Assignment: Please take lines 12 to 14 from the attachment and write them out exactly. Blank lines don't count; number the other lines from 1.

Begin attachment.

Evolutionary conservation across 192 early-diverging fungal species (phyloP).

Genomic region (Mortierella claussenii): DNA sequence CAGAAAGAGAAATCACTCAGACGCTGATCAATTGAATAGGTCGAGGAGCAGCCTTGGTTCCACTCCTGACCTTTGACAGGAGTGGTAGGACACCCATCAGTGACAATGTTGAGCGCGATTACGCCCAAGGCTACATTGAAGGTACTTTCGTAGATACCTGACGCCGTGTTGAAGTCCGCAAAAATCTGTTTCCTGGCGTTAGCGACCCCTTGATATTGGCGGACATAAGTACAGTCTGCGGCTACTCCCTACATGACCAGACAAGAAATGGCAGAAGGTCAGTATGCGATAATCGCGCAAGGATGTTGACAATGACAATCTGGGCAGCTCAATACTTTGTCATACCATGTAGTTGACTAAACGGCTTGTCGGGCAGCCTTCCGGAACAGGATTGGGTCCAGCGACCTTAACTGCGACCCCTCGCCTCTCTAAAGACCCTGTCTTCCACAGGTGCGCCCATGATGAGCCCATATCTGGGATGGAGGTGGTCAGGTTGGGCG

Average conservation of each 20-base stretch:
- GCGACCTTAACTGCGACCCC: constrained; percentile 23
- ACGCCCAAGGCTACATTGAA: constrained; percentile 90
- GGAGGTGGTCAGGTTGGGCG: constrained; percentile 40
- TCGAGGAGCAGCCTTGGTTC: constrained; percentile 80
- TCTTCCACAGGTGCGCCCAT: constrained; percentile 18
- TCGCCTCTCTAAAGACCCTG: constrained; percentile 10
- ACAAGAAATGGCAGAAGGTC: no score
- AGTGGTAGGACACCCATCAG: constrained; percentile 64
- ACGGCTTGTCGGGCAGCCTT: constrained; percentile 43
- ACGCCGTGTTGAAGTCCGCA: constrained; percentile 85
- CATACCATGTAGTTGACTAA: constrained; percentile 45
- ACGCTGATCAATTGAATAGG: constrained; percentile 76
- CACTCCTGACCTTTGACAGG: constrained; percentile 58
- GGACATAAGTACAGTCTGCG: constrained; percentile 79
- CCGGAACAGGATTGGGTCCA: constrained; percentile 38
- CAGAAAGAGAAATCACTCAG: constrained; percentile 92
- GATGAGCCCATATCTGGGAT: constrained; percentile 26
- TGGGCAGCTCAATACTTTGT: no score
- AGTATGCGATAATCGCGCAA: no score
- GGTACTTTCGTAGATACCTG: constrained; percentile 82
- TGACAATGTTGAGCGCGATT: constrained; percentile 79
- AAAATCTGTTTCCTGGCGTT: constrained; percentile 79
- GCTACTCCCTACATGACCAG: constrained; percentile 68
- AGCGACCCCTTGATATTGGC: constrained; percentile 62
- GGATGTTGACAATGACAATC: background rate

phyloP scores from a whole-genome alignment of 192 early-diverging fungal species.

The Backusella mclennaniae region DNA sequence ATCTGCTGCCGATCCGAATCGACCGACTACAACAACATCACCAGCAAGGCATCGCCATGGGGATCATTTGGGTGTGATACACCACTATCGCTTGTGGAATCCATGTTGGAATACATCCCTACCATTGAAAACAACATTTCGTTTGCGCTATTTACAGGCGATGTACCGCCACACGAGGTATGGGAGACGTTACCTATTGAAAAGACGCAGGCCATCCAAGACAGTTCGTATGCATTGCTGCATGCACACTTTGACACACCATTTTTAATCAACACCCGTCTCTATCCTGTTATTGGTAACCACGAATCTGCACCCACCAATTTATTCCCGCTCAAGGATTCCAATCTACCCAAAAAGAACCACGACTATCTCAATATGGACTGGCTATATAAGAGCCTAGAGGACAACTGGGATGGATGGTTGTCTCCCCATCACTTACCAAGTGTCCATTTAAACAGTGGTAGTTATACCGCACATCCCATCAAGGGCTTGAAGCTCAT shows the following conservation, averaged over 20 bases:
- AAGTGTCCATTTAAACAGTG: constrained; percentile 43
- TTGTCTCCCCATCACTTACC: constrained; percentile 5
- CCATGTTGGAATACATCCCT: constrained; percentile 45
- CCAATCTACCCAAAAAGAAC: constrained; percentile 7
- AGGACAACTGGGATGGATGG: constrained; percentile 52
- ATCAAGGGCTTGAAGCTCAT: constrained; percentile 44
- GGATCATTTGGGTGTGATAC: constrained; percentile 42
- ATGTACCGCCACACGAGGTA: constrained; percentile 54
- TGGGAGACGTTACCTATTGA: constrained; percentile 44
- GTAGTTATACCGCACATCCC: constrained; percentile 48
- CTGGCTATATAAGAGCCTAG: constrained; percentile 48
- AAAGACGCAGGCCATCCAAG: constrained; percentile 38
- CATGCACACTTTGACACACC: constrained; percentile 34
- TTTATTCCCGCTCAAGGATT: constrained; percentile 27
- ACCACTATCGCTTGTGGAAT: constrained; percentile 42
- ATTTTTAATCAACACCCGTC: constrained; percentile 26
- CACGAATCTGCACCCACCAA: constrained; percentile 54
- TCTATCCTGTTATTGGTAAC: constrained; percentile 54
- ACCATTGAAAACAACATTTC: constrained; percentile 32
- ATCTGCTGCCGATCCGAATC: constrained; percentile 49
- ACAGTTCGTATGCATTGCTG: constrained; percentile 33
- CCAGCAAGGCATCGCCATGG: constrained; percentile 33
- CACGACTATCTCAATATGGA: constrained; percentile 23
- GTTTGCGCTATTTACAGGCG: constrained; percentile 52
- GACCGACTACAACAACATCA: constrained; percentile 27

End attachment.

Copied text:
- ACGGCTTGTCGGGCAGCCTT: constrained; percentile 43
- ACGCCGTGTTGAAGTCCGCA: constrained; percentile 85
- CATACCATGTAGTTGACTAA: constrained; percentile 45